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Barnes & Noble’s Nook Unit Is Worth More Than Its Parent Company (nytimes.com)
42 points by JumpCrisscross on May 1, 2012 | hide | past | favorite | 15 comments



This has happened before in the past with Palm.

http://www.nytimes.com/2000/03/03/business/offspring-outweig...


That is a funny situation 3Com owned 94% of Palm and 3Com was valued at $28 billion - $23 billion LESS than the value of its holdings in Palm.

What is the stock or option play here when you know two stocks will move closer but don't know if one will move up or the other down? This happens with EMC who owns 80% of VMWare


Usually there's a reason that they're priced that way (market uncertainty, debt, etc), but Palm and 3Com is a good example when it works out. You may have problems shorting though.

Sell shares/buy puts on the overpriced company (in your example, Palm), buy shares/buy calls on the underpriced company (3Com). Usually implied vol is pretty high, so you'll definitely pay a premium for the long options position. Alternatively, you could sell premium, but that is quite a dangerous position for a retail trader.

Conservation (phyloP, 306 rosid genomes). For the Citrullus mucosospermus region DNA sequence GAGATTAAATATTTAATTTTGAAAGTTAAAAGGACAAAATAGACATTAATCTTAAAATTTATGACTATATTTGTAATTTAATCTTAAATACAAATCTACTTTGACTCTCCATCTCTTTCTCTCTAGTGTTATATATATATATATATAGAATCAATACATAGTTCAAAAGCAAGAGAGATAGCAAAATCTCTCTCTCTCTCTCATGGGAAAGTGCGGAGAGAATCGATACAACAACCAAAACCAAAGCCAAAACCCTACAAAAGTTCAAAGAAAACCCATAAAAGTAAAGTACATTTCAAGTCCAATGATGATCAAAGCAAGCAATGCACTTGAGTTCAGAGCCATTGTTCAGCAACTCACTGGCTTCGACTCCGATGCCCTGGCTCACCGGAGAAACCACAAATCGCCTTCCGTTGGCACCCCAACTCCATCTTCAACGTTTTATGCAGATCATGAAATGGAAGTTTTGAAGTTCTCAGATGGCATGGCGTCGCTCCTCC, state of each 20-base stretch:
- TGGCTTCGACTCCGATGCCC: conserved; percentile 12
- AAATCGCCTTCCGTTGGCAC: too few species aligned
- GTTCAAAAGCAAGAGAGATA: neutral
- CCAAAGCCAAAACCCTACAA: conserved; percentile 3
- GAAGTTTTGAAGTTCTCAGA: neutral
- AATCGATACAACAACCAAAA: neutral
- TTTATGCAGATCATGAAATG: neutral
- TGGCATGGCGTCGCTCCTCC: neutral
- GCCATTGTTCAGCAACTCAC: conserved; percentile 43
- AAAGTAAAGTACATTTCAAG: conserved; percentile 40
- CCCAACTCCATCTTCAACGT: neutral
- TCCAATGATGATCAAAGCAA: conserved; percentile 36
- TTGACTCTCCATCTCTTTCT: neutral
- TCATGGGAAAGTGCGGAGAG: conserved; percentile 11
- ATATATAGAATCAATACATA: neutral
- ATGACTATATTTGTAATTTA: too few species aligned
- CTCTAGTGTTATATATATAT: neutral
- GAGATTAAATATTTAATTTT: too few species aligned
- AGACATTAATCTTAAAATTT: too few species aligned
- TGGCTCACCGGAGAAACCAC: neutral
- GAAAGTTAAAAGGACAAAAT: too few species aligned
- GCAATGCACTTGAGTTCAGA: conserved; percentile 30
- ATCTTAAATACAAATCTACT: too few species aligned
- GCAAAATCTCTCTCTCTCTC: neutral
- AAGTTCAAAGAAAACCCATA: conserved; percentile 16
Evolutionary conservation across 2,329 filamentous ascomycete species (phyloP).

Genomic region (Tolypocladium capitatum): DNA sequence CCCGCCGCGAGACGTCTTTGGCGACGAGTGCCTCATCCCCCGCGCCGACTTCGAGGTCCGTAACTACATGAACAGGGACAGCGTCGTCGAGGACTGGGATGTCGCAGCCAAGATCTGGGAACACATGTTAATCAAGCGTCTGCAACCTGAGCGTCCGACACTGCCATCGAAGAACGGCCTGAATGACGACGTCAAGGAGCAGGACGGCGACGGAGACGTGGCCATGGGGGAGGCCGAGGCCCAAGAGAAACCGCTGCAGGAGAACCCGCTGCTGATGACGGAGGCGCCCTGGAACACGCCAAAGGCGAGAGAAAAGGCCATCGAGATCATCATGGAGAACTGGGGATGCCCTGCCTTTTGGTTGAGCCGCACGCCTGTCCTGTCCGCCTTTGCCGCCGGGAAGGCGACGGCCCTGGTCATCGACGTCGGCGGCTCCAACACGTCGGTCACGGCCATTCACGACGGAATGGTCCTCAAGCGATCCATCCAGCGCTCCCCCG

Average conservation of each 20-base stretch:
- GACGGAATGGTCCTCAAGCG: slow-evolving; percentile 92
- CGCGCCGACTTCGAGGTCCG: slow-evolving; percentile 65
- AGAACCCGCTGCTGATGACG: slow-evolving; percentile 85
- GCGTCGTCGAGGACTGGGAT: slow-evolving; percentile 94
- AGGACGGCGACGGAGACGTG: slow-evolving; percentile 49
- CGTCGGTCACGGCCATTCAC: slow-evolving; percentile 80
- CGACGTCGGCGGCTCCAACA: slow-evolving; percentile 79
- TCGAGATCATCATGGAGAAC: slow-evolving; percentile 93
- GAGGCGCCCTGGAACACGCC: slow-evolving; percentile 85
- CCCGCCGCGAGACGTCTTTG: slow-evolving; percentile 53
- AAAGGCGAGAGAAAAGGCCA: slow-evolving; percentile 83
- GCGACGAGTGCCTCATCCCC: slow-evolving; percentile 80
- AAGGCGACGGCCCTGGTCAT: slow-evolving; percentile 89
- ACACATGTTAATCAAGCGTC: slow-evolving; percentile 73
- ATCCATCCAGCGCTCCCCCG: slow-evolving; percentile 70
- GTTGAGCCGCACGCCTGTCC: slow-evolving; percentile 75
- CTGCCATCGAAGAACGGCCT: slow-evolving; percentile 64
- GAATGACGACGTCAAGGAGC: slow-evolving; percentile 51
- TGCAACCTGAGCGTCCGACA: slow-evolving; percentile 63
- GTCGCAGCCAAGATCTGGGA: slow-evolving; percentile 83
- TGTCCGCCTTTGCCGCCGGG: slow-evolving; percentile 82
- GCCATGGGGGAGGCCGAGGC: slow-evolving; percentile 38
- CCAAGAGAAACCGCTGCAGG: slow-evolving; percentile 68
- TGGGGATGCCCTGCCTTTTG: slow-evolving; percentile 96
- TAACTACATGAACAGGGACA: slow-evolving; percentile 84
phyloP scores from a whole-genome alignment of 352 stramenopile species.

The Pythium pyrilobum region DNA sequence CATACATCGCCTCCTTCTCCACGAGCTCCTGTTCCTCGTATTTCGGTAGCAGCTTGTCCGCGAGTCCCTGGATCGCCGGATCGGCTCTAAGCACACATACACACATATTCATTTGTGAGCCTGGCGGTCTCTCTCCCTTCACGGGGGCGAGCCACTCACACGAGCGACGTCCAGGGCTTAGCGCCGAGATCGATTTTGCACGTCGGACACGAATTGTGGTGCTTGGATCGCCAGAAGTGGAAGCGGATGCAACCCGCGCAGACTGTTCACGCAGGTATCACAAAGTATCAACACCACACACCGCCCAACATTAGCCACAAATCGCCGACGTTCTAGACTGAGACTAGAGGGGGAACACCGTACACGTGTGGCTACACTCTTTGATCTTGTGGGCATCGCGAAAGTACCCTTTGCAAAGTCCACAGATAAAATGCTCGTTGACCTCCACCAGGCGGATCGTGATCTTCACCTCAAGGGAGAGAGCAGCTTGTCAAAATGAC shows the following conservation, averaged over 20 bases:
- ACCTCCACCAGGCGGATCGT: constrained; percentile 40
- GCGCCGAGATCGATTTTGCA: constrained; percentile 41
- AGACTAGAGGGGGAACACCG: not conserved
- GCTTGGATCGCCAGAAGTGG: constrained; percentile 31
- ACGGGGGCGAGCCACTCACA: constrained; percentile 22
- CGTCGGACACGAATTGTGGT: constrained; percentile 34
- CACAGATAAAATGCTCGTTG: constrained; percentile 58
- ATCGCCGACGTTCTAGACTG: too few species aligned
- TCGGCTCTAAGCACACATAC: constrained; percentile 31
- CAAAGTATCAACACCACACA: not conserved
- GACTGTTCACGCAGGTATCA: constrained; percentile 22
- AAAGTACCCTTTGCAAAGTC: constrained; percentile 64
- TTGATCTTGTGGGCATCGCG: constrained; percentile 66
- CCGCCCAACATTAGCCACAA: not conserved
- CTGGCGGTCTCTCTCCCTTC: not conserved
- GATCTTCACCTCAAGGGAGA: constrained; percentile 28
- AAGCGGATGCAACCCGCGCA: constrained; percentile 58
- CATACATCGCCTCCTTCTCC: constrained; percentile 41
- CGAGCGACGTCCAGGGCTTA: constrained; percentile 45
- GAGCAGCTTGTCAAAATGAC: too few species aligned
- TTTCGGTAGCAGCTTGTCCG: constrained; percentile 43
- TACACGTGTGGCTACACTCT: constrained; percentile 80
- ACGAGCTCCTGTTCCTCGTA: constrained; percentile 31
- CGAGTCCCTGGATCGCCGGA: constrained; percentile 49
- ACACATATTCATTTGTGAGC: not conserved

The value Microsoft assigned to the Nook unit probably prices in that B&N won't try to disrupt Microsoft's Android Tax business unit any longer.


But does that business even exist? I'd love to see some investigative reporting on this issue. Most of the other deals have hints of quid pro quos like funding advertising for Windows laptops, so basically those companies are taking money in return for PR against non-Microsoft OSes, but continuing to use those non-Microsoft products themselves. It's all very odd.

The Nokia deal could also be seen as Nokia being worth more to Microsoft than to Google because if they adopted Android it could have seriously tilted the market away from all Microsoft's products.

It reminds me of idea that big companies talked about their potential Linux migrations simply to get big discounts from Microsoft. Though that strategy seemed to work for Microsoft, this time I'm not so sure.


I'm not necessarily saying you're wrong, but supposedly MS gets $5 for every Android HTC sells... http://www.businessinsider.com/htc-pays-microsoft-5-per-andr...

Site here says that in 2010 HTC was selling Androids at a rate of around 18 million per year... http://www.fool.com/investing/high-growth/2010/05/27/deciphe...

So that means around $90 million in income for MS, for which they did basically nothing, pure profit.

On the other hand, $90 million just isn't that much when you're MS. Even if they had a similar deal for all Androids (which they don't AFAIK), it would still only be $180 million, less whatever they gave up to get those deals done.

So MS does seem to be making money on Android, but the amount is clearly dwarfed by their other businesses.


I don't think Microsoft profits much from their Android extortion racket. It exists mostly to generate FUD around Android and Linux and thus to protect their Windows cash-cow.